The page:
Sunday, July 1, 2012

Introducing Freeblades & How to Paint Olive Skin

It's a been far too long since my last post.. a month to be exact, but a lot of great things have been going on and have taken a lion's share of my hobby time.

Foremost among them is my new painting and modeling contracting service.  I'm really excited to now be a part of the professional painting community, and especially so because the Monster Lab will be my business portal and showcase in addition to the content that we've always provided.

My first painting commission was for the lead rules designer for the brand new fantasy skirmish game called Freeblades.  This is super cool because not only is the game a ton of fun to play, but Freeblades is a home grown game by local Kansas boys.

Let's take a look at the minis.

Jon's commission was to paint a freeband of Grular for his personal collection.  I'd describe the Grular as lightly armored, fast moving, Mongol types.  There were a ton of opportunities to give the models personality and a great deal of variation exists in the range to set members apart, but while still keeping group cohesion.

The leader of the band, Kor-khan, was an especial favorite of mine.  I really enjoy the expressiveness of his face and his pose, he's about to whallop someone with that massive flail!

I freehanded the Grular's sigul, a rearing horse, on the Kor-khan's cape across a backdrop of purple, their clan color.

The Grular Warlock is another models that I really like.  I decided to give him blue irises to depict the magical energy flowing through him.

The Gadarl demon is an incredibly fun model to paint.  To represent the model's ability to shape-shift I painted it to match the colors of its base at the bottom of the model and shaded it lighter to the top to support the illusion that it is rising out of the ground and taking shape. 

Its tabard was another opportunity to show its otherworldly nature.  I wanted it to look like it was shimmering between realities, manifesting as a piece of cloth and fading out of existence to show a star-field beyond.

The Krang makes no mistake as to his intentions, he's here to shed blood!  Again, this miniature was a joy to paint, and again the look on his face (one of determined blood lust) really makes the model.

Brass, leather, and animal pelts feature predominantly within the Grular freeband.  The idea was to color their clothing with colors that would be found within their native step-lands.  

To give this Grular Marauder the effect of sighting down his bow, I painted one eye open and the other closed.  He's only mere moments before he looses an arrow into his prey!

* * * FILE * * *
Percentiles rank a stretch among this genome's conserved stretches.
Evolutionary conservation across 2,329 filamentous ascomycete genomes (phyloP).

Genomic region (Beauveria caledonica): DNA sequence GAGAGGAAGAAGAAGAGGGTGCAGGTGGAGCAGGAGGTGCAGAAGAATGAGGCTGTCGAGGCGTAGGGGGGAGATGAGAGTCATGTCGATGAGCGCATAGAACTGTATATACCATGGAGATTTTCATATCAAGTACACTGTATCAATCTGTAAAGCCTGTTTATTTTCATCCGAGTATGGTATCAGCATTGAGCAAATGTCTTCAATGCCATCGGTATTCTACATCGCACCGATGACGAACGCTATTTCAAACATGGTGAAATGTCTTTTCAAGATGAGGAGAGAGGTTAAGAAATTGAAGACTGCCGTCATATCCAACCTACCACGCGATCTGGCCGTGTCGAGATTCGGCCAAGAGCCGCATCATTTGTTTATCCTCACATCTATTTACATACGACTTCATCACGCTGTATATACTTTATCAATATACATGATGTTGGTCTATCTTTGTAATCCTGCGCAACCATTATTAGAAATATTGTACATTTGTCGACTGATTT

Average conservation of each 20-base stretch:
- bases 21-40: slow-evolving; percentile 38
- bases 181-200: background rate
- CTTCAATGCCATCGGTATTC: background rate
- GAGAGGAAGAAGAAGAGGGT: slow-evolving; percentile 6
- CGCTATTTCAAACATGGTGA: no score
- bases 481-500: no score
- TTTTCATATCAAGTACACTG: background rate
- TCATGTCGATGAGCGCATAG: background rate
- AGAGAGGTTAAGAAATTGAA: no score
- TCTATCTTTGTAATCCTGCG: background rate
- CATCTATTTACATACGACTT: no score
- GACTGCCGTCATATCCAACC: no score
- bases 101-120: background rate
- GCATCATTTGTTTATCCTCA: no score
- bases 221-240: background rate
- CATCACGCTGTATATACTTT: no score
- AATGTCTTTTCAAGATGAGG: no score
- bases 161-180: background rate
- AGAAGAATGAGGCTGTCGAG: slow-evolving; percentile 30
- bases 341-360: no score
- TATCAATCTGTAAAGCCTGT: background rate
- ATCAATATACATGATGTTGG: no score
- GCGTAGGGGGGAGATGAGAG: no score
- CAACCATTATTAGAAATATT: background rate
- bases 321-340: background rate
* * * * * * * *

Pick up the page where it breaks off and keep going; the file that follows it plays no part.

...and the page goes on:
Another of the Grular's more esoteric units is the Skethar demon.  I went with a classic red devil paint to highlight his capricious and malice nature.

I know that skin tones are the bane of many a hobbyist's existence (I hear the groans and grumbles up at the store often), and painting the olive-hue found on Grular is possibly even more so.  The idea is to give them a natural skin color while adding in a shade that separates them from typical brown tones.

Following is a simple tutorial that will walk you through building a realistic skin tone by layering blended shades of brown and olive green.

First, you'll need a wet palette.  If you're not familiar with using a wet palette or don't own one, check out these two articles: how to make a wet palette, and how to use one.

Next, apply a pinky sized blot of dark brown and olive green to your palette as shown below.  I used GW's Scorched Brown (Rhinox Hide) and Ogryn Camo.

Lightly mix the two paints by dragging your brush from the green into the brown, touching the brown and then mixing the two colors on the side.

Mix the blended brown/green across the palette by touching your brush to the brown as you go, dragging a small amount into the blend.

Once you have blended the shade towards the brown spectrum, wash your brush, and go back to the middle shade and repeat the process, but instead drag in more green to create a lighter green intensive shade.

The finished shade gradient will look something like this:

Taking from the darker side of the palette, base coat areas that are flesh tone.

With the base applied it's time to build some depth by adding a wash.  I used GW's Agrax Earthshade.  Apply a liberal amount, enough to darken all the crevasses and cracks in the model's face/hands, etc.

Now that the model has been shaded, building a lighter olive-hue is simply a matter of adding layers of paint from the lighter side of our palette.  Going one step to the right I took a higher green content shade and painted most of the Warlock's face, omitting the deeper cracks in his face.

Again I used a lighter (higher green content shade from our gradient) to paint the raised surfaces of his face and hand.  The key is to paint less of an area that you did previously, this will step the layers into one another in a gradient.  With each subsequent lighter shade of paint, paint in narrower widths that you did previously, taking especial care to put the lighter colors towards the highest raised points on the model's features.

The paint used here is well into the greener side of our gradient and is painted on only the highest surfaces of his features.

After one more brown/green layer I used a shade that was almost entirely green and hit the tip of the Warlock's nose, his cheek bones, brow, and the raised edges of his fingers.

Now he's done!  The skin tone isn't overwhelmingly green, but it isn't purely brown either.

If you would like to inquire about commissioning a paint or a custom sculpt, contact us at!


  1. Nice job, Matt. I look forward to getting to play this group, as I've had nothing but Haradel and Elves the last few weeks.

  2. Ha ha, thanks! Yeah I see you playing Matt's knights often.


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